The limit of frothy insubstantiality was reached on Christmas Eve with that incredible ‘Elizabeth Taylor in London’ – a waste of public money, an impertinence and an insult, an invitation to a feast of nothing … The score was Hollywood-inspirational, overblown variations on Greensleeves, a brassy sepulchre. Elgar and Walton would have brought the sound of real London, and real London was not wanted … The eponymous goddess who conducted us around this unreal city was a jaw-dropping vision of totally meaningless allure – Yves St Laurent icing, delectability of fairy gold, the poor little box of tricks of Zuleika Dobson. The pretence of being interested in London’s poets was disgusting (‘I am an actress and my medium is words’), the mockery of patrician English positively dirty. Miss Taylor’s own idiolect belongs nowhere. Her general quality of rootlessness would be pathetic did she not claim roots in Hampstead … and somehow imply that she had soared above her place of origin. ‘Elizabeth Taylor in London’: she does us too much honour, she does really. The year is over. I can, with confidence, vote this the most deplorable programme of the year.

There’s a surprising degree of anger behind this review, related, I think, to Burgess’s conviction that the purpose of television ought to be to educate as well as to entertain. Part of the critic’s function, as Burgess seems to see it, is to discourage bad programmes by sending flaming arrows of controlled rage in their direction. Yet it’s worth considering the other side of the coin as well, and trying to establish what kind of television Burgess admires in his Listener columns. Most of the programmes he reviews favourably – aside from nature documentaries or political programmes about the Cold War – are popularising accounts of Modernist authors or documentaries about contemporary classical composers.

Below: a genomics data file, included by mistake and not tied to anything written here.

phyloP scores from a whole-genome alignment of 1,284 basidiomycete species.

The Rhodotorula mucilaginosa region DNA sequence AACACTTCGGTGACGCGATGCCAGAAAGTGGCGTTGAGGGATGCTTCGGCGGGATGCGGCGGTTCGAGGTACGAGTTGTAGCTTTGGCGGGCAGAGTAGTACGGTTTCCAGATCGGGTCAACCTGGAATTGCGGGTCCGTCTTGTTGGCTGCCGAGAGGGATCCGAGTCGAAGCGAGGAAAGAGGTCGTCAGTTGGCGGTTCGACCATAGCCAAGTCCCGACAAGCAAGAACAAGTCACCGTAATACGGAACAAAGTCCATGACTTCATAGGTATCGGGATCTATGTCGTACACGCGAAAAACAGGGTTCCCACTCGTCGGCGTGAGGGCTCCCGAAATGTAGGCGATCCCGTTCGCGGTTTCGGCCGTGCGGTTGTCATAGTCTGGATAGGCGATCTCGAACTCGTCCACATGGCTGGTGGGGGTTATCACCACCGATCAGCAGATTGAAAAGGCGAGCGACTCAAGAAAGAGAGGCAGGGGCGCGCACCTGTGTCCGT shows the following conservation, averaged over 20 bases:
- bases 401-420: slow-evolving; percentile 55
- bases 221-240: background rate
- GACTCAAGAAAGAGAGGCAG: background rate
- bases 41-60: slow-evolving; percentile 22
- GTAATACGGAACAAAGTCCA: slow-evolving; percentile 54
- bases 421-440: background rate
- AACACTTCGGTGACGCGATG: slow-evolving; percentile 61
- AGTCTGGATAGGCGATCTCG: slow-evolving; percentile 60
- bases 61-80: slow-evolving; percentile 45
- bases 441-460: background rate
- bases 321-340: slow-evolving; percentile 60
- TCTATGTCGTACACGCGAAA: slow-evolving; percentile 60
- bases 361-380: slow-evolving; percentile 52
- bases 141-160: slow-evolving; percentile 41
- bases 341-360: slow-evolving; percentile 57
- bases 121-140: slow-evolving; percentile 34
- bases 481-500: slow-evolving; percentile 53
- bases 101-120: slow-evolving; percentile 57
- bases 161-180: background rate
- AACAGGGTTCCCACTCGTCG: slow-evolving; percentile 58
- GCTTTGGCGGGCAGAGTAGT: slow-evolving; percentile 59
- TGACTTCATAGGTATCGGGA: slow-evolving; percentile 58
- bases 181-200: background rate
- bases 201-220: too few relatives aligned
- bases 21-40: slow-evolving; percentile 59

It was the policy at the Listener that the choice of programmes to be reviewed should be left to the critic – so, although Burgess was, in one sense, constrained because he could write only about documentaries and arts programmes, the selection of material nevertheless tells us a lot about what culture meant to him at this time. In 1964, for example, we find him expressing admiration for a production of Benjamin Britten’s opera Peter Grimes at Saddler’s Wells. ‘This could not have been better done,’ he writes. ‘It was an important television event, and it should have been on BBC-1. It still remains to be pointed out – and some television programme ought to be concerned with this sort of thing – that the excellence of Peter Grimes has a great deal to do with Montagu Slater’s libretto, the only libretto I know that can be read in its own right as a dramatic poem.’ It’s worth noting in passing that, while Burgess applauds the production of the opera and the BBC’s decision to broadcast it, he voices a characteristic writerly anxiety that Slater’s words, which deserve as much attention as Britten’s music, are in danger of getting lost.

Britten’s music is a subject returned to frequently in Burgess’s Listener reviews, and he followed the televised performances of the War Requiem with interest, though he found it hard to decide whether Britten’s music, good as it was, matched the high standard of Wilfred Owen’s words.